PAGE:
Bring Back that Loving Feeling with ciaan

As someone who's felt out of step with the larger fannish community of late and who has lamented an ongoing downslide in enthusiasm about fannish works and other fandom-related things that used to make me happy, I really appreciated this panel.

Some audience members missed being in love with their specific fandom(s), while others missed wanting to participate in fandom in general. The point was made that it matters whether you care that you no longer love something; when you don't care that you don't care, then you're fine and you can move on. When you want to want something, though, it's an ache and a problem in search of a solution. What do you do? If you can, go to the root of it: Examine what the need is that you're trying to feed. For instance, was it a genre, a trope, a character type in the source that you loved? Try another show/book/movie/whatever in that genre. cincodemaygirl got a big laugh with her suggestion of the "Amazon recommends" model of fandom: "Do you have feelings about Rodney McKay? Try Tony Stark!" Or if you're tired of your genre, try something totally different.

If we look at the issue like a twelve- (or three-) step program [which we didn't do in the panel—I'm just introducing it as a handy structure for the recap], step one is to accept the loss of the love and the need to recharge. Accept that it's okay to watch/read sources without engaging in fandom or without engaging right away. Accept that it's okay to watch vids/read fics without making your own. Accept that sometimes you just need to take a break. Accept that you can't force yourself to be interested in something. (Comment: " I can't try to be interested in something; it never works. I have to wait for something to hit me.") While you're on break, try refilling your well of non-fannish cultural experience (going to museums, watching unrelated movies). Go do something physical for a while instead of sitting at the computer/TV. Ask a friend to find or keep an eye out for things you might like while you're off recharging. Accept that oftentimes your fannish life comes and goes in cycles of burnout, break/recharge, immersion. Remember that it is especially hard for introverts to maintain or regain enough energy to participate in a community when they start to flag or when they've been away for a while.

Step two would be to examine why your love faded. Various comments included that a bad experience in one fandom made the person want to leave all of fandom; and that problems arise when you and the source and the fandom are not on the same timeline. Maybe you're too early and you have to wait for fandom to maybe love what you love. Maybe you're too late and the fandom is over. Maybe (*cough*) you don't care about whatever fandom cares about at a given time.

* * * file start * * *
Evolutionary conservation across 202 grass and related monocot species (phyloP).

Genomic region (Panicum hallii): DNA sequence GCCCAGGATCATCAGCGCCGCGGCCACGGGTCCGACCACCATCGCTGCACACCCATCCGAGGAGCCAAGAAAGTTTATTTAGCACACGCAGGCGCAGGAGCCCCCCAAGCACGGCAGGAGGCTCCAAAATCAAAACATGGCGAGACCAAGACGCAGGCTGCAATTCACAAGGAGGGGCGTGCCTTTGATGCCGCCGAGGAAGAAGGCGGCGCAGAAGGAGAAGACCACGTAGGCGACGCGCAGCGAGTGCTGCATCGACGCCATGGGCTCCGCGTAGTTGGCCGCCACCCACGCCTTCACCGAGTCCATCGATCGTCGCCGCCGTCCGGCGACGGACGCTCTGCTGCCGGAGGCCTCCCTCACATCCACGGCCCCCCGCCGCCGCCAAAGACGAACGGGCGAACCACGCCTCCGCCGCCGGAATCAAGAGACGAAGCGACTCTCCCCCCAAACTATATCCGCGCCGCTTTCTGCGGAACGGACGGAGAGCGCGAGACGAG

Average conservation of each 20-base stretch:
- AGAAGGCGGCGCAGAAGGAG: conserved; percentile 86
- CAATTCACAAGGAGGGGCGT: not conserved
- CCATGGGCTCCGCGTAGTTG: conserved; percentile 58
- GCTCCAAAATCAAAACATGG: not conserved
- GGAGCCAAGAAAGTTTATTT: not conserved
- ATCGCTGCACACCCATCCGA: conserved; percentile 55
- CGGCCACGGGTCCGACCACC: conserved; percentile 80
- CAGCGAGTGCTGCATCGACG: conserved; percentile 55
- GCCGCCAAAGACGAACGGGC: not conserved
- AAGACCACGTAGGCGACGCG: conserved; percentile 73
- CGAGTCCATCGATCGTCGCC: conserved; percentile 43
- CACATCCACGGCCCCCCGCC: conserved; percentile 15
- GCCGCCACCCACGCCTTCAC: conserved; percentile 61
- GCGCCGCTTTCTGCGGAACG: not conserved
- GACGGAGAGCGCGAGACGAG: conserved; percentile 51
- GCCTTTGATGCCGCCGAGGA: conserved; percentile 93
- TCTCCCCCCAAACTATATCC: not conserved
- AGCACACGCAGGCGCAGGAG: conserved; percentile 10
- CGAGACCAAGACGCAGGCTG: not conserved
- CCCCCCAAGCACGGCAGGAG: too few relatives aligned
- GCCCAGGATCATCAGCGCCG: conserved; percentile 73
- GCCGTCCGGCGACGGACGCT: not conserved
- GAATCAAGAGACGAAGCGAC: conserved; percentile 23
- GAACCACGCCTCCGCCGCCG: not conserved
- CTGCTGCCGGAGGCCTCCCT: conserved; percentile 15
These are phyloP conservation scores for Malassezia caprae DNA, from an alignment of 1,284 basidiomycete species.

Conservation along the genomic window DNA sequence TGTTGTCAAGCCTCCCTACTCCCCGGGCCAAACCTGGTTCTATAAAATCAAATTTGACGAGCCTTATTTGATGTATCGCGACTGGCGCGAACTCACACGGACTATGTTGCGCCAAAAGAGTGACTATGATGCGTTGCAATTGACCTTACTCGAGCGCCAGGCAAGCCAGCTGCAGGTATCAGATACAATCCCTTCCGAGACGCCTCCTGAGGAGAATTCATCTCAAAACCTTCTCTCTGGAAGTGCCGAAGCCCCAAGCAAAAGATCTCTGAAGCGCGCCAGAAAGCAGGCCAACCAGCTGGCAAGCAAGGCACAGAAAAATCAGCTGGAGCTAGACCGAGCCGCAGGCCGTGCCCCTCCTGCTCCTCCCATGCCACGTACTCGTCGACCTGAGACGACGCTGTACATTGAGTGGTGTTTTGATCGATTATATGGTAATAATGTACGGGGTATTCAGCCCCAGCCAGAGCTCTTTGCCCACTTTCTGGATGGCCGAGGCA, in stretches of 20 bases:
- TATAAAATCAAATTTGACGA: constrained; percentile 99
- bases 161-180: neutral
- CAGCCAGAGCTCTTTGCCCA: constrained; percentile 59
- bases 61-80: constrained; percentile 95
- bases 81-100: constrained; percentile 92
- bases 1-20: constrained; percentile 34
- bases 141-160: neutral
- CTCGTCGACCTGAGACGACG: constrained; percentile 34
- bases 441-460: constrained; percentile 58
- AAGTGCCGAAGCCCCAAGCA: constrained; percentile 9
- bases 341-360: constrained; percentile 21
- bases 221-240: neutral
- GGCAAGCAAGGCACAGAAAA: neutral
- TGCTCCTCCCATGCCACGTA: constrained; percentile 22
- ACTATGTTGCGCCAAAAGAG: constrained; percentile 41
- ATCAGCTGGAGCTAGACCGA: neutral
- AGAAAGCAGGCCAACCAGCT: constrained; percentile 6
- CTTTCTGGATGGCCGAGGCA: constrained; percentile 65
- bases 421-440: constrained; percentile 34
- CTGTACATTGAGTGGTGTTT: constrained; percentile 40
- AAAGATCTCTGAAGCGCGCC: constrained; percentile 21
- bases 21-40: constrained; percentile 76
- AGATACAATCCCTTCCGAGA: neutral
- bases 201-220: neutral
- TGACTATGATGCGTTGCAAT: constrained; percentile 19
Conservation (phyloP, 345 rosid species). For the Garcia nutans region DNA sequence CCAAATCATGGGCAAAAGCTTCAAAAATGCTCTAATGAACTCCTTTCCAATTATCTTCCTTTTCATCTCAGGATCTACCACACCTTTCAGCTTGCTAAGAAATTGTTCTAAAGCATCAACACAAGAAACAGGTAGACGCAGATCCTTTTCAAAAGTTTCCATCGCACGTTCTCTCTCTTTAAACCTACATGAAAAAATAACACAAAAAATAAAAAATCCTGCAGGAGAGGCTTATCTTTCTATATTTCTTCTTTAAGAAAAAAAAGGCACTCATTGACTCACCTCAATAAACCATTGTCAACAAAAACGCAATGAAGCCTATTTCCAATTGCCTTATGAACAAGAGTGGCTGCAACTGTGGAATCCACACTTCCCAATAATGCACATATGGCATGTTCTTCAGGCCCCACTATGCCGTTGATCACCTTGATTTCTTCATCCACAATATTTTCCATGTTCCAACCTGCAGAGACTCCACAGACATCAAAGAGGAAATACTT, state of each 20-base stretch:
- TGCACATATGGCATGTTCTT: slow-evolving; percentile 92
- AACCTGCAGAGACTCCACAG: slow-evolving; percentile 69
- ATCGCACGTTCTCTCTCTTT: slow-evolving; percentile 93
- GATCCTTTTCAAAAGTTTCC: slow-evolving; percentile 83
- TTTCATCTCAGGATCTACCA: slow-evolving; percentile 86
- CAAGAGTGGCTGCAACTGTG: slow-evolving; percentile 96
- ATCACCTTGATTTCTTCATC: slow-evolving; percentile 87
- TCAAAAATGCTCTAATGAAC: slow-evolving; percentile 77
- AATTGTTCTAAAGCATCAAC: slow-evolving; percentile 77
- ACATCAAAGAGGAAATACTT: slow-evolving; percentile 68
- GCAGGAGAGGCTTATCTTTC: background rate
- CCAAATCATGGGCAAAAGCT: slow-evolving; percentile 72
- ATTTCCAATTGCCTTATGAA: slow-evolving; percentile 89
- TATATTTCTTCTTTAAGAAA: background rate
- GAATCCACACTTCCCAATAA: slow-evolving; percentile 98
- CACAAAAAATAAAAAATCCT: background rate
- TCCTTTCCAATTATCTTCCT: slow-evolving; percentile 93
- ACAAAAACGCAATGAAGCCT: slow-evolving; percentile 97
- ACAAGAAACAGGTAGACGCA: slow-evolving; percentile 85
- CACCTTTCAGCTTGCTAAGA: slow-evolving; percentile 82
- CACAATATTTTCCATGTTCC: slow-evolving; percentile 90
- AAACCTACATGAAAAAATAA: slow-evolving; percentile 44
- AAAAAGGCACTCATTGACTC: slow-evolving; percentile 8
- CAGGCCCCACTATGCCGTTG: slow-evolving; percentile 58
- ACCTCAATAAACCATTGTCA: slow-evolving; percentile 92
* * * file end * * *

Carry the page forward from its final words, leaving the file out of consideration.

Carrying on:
deelaundry won people over with her thorough analogy of fandom as a bar. You go for the cocktail, but then you find you like the people, and then they change the cocktail but you stay anyway, except then some people start going to this other bar, but you decide to stay, and then these new people come in and they don't know how to play darts, and then a fight breaks out in the corner, but goddammit you are going to stay in this bar, until finally you can't take it and go make the cocktail at home by yourself. ...Her description was longer and funnier.

Then we come to the final step: trying to rekindle feelings of love and a desire to participate. Many suggestions proposed on how to do this.
  • Go to cons
  • Find new fandoms, pairings, creative mediums, platforms, and/or people to talk to
  • Explore new/different ways of participating – leaving comments, remastering someone's vid, experimenting with tumblr, contributing to Fanlore. Comment: "I was bored with panels at cons. So I started volunteering."
  • Take a step back and revisit what you love in general, or what you love(d) about your fandom(s). Especially useful when you break up with a fandom but not a source.
  • Go to, or host, watching parties where you find a new source or remember what excited you about yours
  • Change the length or medium of your next project
  • Lock yourself into a commitment, forcing a sustained energy/attention (write a long fic, run a con). Alternately, hand off your tired responsibility to regain your enthusiasm.
  • Revisit kink memes/challenges to see if there are fills you're interested in now that you weren't before (or see if there are new fills you would have been interested in had they existed)
  • Could start with a small fandom and/or a canon with only a little source material
  • Try hanging out with people who hate what you (want to) love (again), or people who are new to the fandom. You'll want to defend it!
  • Start a local fangirl support group, with or without primal scream therapy ("KHAAAAAAAAAAN!")
See also: icon at the top of this post. :)

Seriously, though, it was nice to be in a room with people in a similar boat. A boat of undesired apathy. Patience, and love will return.

Two additional panels encouraged us to dig deeper into what's going on in our fannish minds. One was:

Age Disparities in Slash Relationships with bethbethbeth and dorinda